D+AS MAGAZINE

LEGAL — ALERT TO TEXAS DEALERS: Texas Changes Its Mind

© 2004 Door & Access Systems
Publish Date: Winter 2004
Author: Naomi Angel
Page 72


ALERT TO TEXAS DEALERS:
Texas Changes Its Mind

By Naomi R. Angel, DASMA Legal Counsel

On Tuesday, Nov. 30, Texas changed its mind.

As reported in the fall issue of Door & Access Systems, new provisions of Chapter 1702 of the Texas Occupations Code (also known as SB 1252) were to take effect on Jan. 1, 2005. That law required companies and installers of garage door or gate operator systems in Texas to be licensed.

Moratorium Ordered

On Nov. 30, after an intense, focused effort by an advisory committee of industry representatives, the chair of the Texas Department of Public Safety ordered a halt to enforcing this law against garage door or gate operator companies and installers. These parties typically do not install alarm systems or external monitoring systems or any other activities regulated by Chapter 1702.

The Texas Private Security Board (PSB) is the group charged with making the specific rules for implementing this law. In early December, the PSB posted a notice on its Web site that notified those engaged “in the business of installing garage door openers or electronic gate openers … (that) it is not necessary for you to be licensed or registered by the Department.”

We Spoke, They Listened

On Dec. 8, our industry committee met again with the PSB, and insisted on clearer language on this notice. The PSB agreed to allow our committee to prepare modifications, and the PSB subsequently accepted our suggested rewrite of the Web site statement. Check www.tcps.state.tx.us/openers.aspx for the latest posting.

In the 2005 Texas legislative session, the language of the law is expected to be amended. The advisory committee has asked to be included in that drafting process.

We anticipate that the new amended language will make it clear that companies and installers of operators for gates and upward-acting commercial or residential garage doors will not be required to obtain licenses. We also expect the new language to apply to those who install accessories that are used only to activate the doors and gates. If, however, operators and accessories are connected to an alarm system, an external monitoring system, or a system that logs and scrutinizes ingress/egress, then licensure most probably will be required.

Get Your Money Back

If you have already applied for a license in Texas, you can get a refund, as long as you do not perform any other activities regulated by Chapter 1702. Just send a written statement to Cliff Grumbles, Manager of Private Security Board, Texas Department of Public Safety, Regulatory Licensing Service, P.O. Box 4143, MSC - 0242, Austin, TX 78765-7711.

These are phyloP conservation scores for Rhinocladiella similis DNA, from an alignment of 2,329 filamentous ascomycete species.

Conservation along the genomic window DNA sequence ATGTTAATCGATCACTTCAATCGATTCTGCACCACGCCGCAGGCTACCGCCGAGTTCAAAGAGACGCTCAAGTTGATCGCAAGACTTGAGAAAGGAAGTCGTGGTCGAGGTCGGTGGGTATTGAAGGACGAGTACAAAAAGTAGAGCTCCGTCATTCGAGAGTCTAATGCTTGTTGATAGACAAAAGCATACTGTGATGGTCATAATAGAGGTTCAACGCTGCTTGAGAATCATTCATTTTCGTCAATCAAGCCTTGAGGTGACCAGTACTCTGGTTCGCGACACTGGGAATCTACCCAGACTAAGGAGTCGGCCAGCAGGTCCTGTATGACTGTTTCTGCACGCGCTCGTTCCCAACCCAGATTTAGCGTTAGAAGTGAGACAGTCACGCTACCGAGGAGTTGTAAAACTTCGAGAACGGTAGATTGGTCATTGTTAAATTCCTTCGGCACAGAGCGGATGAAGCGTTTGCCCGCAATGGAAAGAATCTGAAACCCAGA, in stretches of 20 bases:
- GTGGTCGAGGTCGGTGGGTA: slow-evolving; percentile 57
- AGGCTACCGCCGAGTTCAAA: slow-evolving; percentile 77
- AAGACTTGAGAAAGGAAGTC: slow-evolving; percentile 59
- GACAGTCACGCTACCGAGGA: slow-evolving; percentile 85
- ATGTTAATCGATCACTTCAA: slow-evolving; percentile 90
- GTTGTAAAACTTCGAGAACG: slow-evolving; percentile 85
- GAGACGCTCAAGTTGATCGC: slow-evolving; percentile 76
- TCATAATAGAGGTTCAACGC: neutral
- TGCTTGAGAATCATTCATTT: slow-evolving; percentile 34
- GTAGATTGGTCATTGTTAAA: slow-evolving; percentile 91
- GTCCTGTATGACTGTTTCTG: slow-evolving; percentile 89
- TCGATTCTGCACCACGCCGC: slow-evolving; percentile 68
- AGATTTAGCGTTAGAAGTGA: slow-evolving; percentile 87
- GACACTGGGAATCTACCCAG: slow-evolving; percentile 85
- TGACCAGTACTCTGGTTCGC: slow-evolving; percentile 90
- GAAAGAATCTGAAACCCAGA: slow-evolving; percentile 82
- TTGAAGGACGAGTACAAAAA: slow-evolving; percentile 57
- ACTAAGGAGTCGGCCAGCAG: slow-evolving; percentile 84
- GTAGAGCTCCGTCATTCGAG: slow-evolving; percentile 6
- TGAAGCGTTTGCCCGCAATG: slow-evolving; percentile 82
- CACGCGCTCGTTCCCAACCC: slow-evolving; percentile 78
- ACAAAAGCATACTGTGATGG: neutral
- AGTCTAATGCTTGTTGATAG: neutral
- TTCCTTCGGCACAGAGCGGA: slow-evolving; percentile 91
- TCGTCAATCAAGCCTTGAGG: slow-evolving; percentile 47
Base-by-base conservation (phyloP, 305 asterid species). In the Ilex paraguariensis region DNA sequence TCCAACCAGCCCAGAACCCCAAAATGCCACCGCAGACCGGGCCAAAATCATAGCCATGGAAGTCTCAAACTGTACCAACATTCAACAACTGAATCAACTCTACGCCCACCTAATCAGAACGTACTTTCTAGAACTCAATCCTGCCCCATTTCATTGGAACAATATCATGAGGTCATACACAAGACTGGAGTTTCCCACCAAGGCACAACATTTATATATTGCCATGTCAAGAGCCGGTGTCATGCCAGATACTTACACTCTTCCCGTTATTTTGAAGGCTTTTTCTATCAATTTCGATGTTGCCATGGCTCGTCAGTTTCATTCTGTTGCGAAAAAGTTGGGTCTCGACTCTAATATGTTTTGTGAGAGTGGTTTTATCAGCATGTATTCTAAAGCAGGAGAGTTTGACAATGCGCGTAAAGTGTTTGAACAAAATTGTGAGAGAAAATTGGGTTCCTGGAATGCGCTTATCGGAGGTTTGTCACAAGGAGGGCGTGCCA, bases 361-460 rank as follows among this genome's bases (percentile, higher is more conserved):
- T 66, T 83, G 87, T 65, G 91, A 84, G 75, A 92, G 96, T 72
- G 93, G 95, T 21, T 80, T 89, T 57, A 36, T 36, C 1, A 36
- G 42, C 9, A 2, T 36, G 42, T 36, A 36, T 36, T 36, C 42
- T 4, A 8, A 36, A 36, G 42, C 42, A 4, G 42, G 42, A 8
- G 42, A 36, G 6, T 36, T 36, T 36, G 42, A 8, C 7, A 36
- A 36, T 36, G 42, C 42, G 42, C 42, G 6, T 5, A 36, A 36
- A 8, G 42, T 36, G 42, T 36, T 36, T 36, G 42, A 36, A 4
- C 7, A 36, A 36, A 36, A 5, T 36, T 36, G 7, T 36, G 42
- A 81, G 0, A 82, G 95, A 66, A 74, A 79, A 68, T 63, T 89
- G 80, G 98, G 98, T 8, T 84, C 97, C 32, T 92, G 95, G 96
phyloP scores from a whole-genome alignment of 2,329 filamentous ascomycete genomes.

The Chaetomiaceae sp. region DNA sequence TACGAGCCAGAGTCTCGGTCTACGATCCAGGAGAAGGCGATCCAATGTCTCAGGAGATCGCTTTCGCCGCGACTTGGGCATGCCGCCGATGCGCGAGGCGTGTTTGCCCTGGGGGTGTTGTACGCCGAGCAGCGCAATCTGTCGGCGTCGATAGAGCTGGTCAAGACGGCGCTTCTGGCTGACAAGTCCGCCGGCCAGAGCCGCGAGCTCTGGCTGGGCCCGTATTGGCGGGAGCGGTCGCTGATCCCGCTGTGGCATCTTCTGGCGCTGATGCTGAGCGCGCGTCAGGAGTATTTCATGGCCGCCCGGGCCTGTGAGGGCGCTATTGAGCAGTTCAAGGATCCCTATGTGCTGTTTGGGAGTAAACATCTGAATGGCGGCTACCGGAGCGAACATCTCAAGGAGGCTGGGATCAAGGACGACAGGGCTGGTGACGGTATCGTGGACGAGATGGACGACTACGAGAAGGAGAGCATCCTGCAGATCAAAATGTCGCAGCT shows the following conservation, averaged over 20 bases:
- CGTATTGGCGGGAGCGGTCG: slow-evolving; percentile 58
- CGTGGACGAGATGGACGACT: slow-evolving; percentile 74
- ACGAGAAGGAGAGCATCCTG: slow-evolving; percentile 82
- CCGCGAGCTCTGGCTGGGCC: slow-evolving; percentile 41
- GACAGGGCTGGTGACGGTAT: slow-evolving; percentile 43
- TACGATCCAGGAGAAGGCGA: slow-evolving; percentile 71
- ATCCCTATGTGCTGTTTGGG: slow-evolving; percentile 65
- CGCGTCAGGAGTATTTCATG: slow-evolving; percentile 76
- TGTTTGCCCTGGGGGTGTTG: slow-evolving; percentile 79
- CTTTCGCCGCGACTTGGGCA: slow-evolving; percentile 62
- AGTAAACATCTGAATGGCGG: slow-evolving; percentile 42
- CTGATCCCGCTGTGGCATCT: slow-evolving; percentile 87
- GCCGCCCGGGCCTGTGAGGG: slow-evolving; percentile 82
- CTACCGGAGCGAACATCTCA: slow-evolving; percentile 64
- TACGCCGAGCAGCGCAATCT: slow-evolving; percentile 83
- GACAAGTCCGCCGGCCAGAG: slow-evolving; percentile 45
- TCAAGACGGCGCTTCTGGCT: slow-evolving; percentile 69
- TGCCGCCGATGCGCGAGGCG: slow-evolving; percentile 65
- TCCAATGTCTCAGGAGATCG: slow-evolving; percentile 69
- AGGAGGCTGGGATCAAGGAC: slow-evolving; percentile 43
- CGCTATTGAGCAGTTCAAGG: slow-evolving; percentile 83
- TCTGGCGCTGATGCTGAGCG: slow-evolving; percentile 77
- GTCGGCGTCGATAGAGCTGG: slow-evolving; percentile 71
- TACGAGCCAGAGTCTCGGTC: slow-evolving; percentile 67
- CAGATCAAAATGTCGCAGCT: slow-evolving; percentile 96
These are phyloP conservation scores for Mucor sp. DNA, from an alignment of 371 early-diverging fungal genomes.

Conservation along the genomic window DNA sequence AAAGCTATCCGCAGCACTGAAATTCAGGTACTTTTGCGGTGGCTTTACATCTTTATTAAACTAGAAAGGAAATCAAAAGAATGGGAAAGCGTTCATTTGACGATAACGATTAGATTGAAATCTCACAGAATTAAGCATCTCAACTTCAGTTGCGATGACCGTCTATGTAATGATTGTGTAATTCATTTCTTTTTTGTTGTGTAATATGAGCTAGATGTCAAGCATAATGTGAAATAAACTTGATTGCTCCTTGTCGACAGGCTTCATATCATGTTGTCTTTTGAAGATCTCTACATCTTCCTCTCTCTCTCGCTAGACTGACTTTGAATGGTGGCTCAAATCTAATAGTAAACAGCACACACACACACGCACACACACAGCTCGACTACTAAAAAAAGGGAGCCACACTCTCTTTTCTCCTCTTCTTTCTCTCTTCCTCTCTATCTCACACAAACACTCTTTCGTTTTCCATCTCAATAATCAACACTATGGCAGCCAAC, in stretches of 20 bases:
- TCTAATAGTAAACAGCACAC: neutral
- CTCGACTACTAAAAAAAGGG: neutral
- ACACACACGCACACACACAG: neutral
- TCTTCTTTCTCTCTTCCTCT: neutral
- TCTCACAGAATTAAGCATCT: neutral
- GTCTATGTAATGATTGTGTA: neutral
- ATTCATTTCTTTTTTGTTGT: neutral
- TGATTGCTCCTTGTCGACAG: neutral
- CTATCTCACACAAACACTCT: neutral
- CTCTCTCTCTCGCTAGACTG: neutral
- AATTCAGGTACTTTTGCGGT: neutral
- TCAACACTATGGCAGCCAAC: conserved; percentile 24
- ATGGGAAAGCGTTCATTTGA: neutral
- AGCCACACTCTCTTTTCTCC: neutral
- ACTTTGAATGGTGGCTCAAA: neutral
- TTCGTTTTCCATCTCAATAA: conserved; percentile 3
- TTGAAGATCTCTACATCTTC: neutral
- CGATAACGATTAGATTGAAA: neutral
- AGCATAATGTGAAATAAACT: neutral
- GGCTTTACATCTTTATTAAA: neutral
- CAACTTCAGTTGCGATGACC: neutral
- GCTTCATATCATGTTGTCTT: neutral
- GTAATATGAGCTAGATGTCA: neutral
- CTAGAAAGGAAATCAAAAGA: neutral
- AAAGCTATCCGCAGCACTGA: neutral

Your letter should state that your company does not install gate or door operators that are connected to alarm systems or external monitoring systems. Request a refund of your application fee. Any FBI fingerprint fees, however, are nonrefundable.

United We Stand

Our industry advisory committee is made up of one representative from each of the associations affected by the law. These include Randy Oliver of IDA, Chuck Mogged of DASMA (with assistance from Terrance Hobbs, counsel for Overhead Door), Don Moerbe of the American Association of Automatic Door Manufacturers (AAADM), Robert Coffman of the American Fence Association (AFA), and myself. It has been rewarding to work with these excellent people.

From my perspective, I truly believe that the pressure we applied to avoid the inadvertent consequences of the law finally paid off. Our committee was united and relentless, and scores of Texas dealers supported our efforts by sending letters to the governor and other state officials. This is a great example of what we can do when our industry joins hands in a unified, cohesive effort.

This law had potential wide-reaching negative effects on our industry. Other states had already inquired about using the new Texas law as a model. Thanks to our combined efforts, companies and installers in Texas – and potentially elsewhere – have been saved from costly and senseless licensing and registration requirements.

This article is provided solely for informational purposes and does not constitute legal advice. If you have specific questions or concerns about a legal issue, consult your company’s legal counsel for guidance.